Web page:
And once that rescue mission’s underway, who should again rise to the top of the ranks in terms of impressive displays of badassery but Ardelia Mapp herself. At this point, she’s basically the Superwoman of the show: She’s brilliant, excels at her work, sees things no one else sees, dominates any case she’s involved in, manipulates fraught office politics… and now, we can add “ace sharpshooter and killer of bad guys” to the list. During the raid, she takes down a pair of henchman with an ease with which John Wick would approve. Of course, she does it by tanking her professional standing, via direct disobeying of her boss’ orders to stay out of ViCAP’s actions. Yes, she delivers a sick burn to Hermann when he places her on administrative leave (“you care about the institution… I care about people”), but it seems like it might throw a wrench in her lawsuit. Pity her associate who grit his teeth and accepted being relocated to the middle of nowhere; Ardelia doesn’t quite have his patience for hanging in there and playing the game while the lawsuit plays out.
Still, everyone seems like they’re in a pretty good place after the slow-motion freeing of the imprisoned women. (Okay, Krendler’s lying in the hospital after narrowly avoiding death by bullet, but even he looks in pretty good spirits when he gives Clarice her job back—pending a mandatory two-week leave of absence, of course.) Catherine watches her mother’s press conference about taking down the web of corruption left by Hagen and Alastor with a “get ‘em, mom” smile; Clarice realizes her mom’s sending her away as a child might have been for her own safety, and heads out to pay mom a visit; Clarke, against all logic, has been put in charge of ViCAP while Krendler’s away, and Esquivel decides to accept responsibility for his actions and try to work through his anger issues; in fact, the only one we still don’t know anything about, or see move on in any meaningful way, is poor old Tripathi. (Did Kal Penn lose a bet with the writer’s room? It’s rare to see a major cast member of a network show so consistently and overtly underutilized.)
As the conclusion to the season, this was about as successful an episode as I could’ve imagine the series ending on. That’s not entirely a compliment: Given how weak and uneven most of the previous episodes have been, I honestly just can’t picture the show being capable of anything much better than this. If Clarice is granted a second season, the show might want to consider going back to the drawing board on the way it tells stories. Rebecca Breeds, Michael Cudlitz, and the other actors have been doing fine work, but they’re given such messy character material, it’s a wonder we feel like we know these people at all. Using half-baked, unreliable flashbacks to deepen your lead’s internal persona hasn’t worked, and the “tell, don’t show” style of unveiling everyone’s identities has been a bust. It’s as though the creative team neared the season’s end and suddenly remembered, “Oh, right—this is supposed to be fun,” then got to work inventing Nils Hagen and his cartoonish villainy. Too little, too late; best wishes on a season two, but here’s hoping a sharp left turn occurs, creatively speaking.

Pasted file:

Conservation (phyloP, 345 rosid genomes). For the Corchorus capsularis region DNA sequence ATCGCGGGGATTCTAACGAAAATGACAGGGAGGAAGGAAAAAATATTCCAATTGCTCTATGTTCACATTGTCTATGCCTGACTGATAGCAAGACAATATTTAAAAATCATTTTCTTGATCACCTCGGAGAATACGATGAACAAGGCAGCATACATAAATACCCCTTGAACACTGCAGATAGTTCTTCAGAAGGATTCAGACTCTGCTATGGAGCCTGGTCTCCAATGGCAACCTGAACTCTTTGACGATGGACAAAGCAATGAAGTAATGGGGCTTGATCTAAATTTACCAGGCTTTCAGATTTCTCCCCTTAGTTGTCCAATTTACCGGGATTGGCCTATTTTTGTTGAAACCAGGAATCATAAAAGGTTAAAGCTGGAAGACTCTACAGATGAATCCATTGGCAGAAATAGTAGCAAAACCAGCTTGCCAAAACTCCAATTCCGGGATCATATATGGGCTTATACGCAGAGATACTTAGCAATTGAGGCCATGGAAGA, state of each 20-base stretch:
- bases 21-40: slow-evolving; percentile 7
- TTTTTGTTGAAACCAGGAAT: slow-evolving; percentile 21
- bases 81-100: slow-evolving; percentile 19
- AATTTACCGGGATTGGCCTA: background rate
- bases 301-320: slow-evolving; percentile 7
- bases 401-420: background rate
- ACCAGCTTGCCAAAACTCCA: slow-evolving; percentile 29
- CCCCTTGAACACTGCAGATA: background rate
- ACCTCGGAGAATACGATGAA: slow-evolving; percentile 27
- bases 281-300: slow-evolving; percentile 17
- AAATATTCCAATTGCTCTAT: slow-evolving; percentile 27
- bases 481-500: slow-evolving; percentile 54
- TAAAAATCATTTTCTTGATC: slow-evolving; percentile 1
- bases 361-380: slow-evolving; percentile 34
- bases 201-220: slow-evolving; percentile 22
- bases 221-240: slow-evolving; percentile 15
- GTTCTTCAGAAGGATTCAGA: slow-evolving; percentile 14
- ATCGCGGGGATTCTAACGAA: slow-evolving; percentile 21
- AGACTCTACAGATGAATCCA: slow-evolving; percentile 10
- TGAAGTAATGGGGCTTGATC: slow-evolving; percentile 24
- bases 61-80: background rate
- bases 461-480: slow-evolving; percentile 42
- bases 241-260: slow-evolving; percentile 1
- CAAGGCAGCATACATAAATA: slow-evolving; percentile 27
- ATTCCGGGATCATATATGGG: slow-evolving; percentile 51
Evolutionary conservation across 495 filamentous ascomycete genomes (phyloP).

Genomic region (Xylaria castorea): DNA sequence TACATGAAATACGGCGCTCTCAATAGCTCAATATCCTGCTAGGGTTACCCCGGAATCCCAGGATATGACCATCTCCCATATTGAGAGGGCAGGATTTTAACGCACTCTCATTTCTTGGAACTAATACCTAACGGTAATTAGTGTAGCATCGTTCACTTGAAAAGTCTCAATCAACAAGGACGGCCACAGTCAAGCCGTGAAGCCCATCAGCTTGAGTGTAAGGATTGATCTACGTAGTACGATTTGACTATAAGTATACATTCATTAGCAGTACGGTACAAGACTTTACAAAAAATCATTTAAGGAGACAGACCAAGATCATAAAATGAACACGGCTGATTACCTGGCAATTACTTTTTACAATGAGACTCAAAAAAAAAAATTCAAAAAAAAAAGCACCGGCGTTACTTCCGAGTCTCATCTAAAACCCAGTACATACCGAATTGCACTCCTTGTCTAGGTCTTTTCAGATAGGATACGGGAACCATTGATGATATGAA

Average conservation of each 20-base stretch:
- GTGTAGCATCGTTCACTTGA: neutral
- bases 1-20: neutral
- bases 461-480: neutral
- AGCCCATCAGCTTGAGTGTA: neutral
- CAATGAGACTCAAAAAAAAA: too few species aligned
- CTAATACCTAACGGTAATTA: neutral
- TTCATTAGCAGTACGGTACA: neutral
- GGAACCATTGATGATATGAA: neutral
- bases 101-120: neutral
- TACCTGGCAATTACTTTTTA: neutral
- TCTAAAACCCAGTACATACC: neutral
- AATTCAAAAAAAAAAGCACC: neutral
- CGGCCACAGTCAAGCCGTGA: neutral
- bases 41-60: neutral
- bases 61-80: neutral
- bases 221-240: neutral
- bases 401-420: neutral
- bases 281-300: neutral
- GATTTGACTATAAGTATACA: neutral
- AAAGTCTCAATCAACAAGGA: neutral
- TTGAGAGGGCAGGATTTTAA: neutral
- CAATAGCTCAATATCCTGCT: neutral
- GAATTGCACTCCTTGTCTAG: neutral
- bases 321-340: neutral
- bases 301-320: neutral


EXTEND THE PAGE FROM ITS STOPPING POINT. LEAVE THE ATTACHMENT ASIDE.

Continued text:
Episode grade: B
Season grade: C
- Ardelia’s boss, Hermann, continues to be a caricature of an idiotic and racist FBI old boy: “You people don’t do yourselves any favors with stuff like this.”
- On that note, after a full season of making her the smartest one in the room, it rang a little odd that Ardelia would risk getting fired and ruining the entire lawsuit by working with ViCAP. I get it—she wants to help save her friend—but it was still surprising as written.
- Tyson is genuinely surprised that his father wants to kill Clarice. Dude, have you not been watching what’s been happening?
- Clarice walking into Hagen’s den and being horrified by the grotesque nature of the situation made for a good zinger to Tyson: “You’ve devoted yourself to this?!”
- Hagen’s story about his father making him choose which child would test out the faulty children’s gas mask was so delightfully bananas that I didn’t even mind how little sense it made.
- After an entire season of constantly reminding everyone that, yes, Esquivel was a sniper, he finally puts that skillset to use. Congratulations, Esquivel.
- Appropriate choice of closing music in a cover of “Take Me Home, Country Roads.” Clarice totally strikes me as a John Denver fan.
- That’s a wrap on season one of Clarice, all! Thanks for watching, reading, and commenting along with me; I know it wasn’t always fun (especially in those early episodes, oof), but it turns out the true special task force were the friends we made along the way.